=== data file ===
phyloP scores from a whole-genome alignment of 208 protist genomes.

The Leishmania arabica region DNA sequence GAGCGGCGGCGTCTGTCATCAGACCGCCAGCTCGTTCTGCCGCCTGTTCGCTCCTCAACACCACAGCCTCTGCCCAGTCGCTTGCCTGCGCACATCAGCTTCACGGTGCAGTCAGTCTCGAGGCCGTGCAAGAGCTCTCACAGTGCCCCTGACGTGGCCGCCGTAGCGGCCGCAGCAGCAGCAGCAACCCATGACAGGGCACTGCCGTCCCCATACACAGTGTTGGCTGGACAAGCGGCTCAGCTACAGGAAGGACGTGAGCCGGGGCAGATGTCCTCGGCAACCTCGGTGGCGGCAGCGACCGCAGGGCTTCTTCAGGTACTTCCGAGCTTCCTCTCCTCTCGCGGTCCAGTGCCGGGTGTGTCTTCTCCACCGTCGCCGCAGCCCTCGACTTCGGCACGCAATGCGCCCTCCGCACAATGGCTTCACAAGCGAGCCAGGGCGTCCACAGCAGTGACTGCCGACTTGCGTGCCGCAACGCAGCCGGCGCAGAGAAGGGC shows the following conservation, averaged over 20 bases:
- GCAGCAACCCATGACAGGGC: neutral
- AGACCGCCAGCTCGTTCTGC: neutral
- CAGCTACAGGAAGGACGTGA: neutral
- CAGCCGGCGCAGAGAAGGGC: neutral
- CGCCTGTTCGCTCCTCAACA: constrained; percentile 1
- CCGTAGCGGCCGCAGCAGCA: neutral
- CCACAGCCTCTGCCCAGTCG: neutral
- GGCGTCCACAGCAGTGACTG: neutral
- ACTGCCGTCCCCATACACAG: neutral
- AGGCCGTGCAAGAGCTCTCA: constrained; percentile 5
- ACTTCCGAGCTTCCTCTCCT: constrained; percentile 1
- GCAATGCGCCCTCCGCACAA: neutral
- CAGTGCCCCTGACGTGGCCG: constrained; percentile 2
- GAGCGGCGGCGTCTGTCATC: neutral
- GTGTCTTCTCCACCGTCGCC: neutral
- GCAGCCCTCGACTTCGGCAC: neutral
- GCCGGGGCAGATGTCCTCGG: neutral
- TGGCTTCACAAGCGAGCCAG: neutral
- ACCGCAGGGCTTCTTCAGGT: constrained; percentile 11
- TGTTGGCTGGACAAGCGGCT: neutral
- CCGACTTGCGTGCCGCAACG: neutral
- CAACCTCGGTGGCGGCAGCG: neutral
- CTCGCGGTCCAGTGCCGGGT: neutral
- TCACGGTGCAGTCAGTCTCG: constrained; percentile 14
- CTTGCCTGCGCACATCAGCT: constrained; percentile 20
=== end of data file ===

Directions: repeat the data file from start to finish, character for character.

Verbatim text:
phyloP scores from a whole-genome alignment of 208 protist genomes.

The Leishmania arabica region DNA sequence GAGCGGCGGCGTCTGTCATCAGACCGCCAGCTCGTTCTGCCGCCTGTTCGCTCCTCAACACCACAGCCTCTGCCCAGTCGCTTGCCTGCGCACATCAGCTTCACGGTGCAGTCAGTCTCGAGGCCGTGCAAGAGCTCTCACAGTGCCCCTGACGTGGCCGCCGTAGCGGCCGCAGCAGCAGCAGCAACCCATGACAGGGCACTGCCGTCCCCATACACAGTGTTGGCTGGACAAGCGGCTCAGCTACAGGAAGGACGTGAGCCGGGGCAGATGTCCTCGGCAACCTCGGTGGCGGCAGCGACCGCAGGGCTTCTTCAGGTACTTCCGAGCTTCCTCTCCTCTCGCGGTCCAGTGCCGGGTGTGTCTTCTCCACCGTCGCCGCAGCCCTCGACTTCGGCACGCAATGCGCCCTCCGCACAATGGCTTCACAAGCGAGCCAGGGCGTCCACAGCAGTGACTGCCGACTTGCGTGCCGCAACGCAGCCGGCGCAGAGAAGGGC shows the following conservation, averaged over 20 bases:
- GCAGCAACCCATGACAGGGC: neutral
- AGACCGCCAGCTCGTTCTGC: neutral
- CAGCTACAGGAAGGACGTGA: neutral
- CAGCCGGCGCAGAGAAGGGC: neutral
- CGCCTGTTCGCTCCTCAACA: constrained; percentile 1
- CCGTAGCGGCCGCAGCAGCA: neutral
- CCACAGCCTCTGCCCAGTCG: neutral
- GGCGTCCACAGCAGTGACTG: neutral
- ACTGCCGTCCCCATACACAG: neutral
- AGGCCGTGCAAGAGCTCTCA: constrained; percentile 5
- ACTTCCGAGCTTCCTCTCCT: constrained; percentile 1
- GCAATGCGCCCTCCGCACAA: neutral
- CAGTGCCCCTGACGTGGCCG: constrained; percentile 2
- GAGCGGCGGCGTCTGTCATC: neutral
- GTGTCTTCTCCACCGTCGCC: neutral
- GCAGCCCTCGACTTCGGCAC: neutral
- GCCGGGGCAGATGTCCTCGG: neutral
- TGGCTTCACAAGCGAGCCAG: neutral
- ACCGCAGGGCTTCTTCAGGT: constrained; percentile 11
- TGTTGGCTGGACAAGCGGCT: neutral
- CCGACTTGCGTGCCGCAACG: neutral
- CAACCTCGGTGGCGGCAGCG: neutral
- CTCGCGGTCCAGTGCCGGGT: neutral
- TCACGGTGCAGTCAGTCTCG: constrained; percentile 14
- CTTGCCTGCGCACATCAGCT: constrained; percentile 20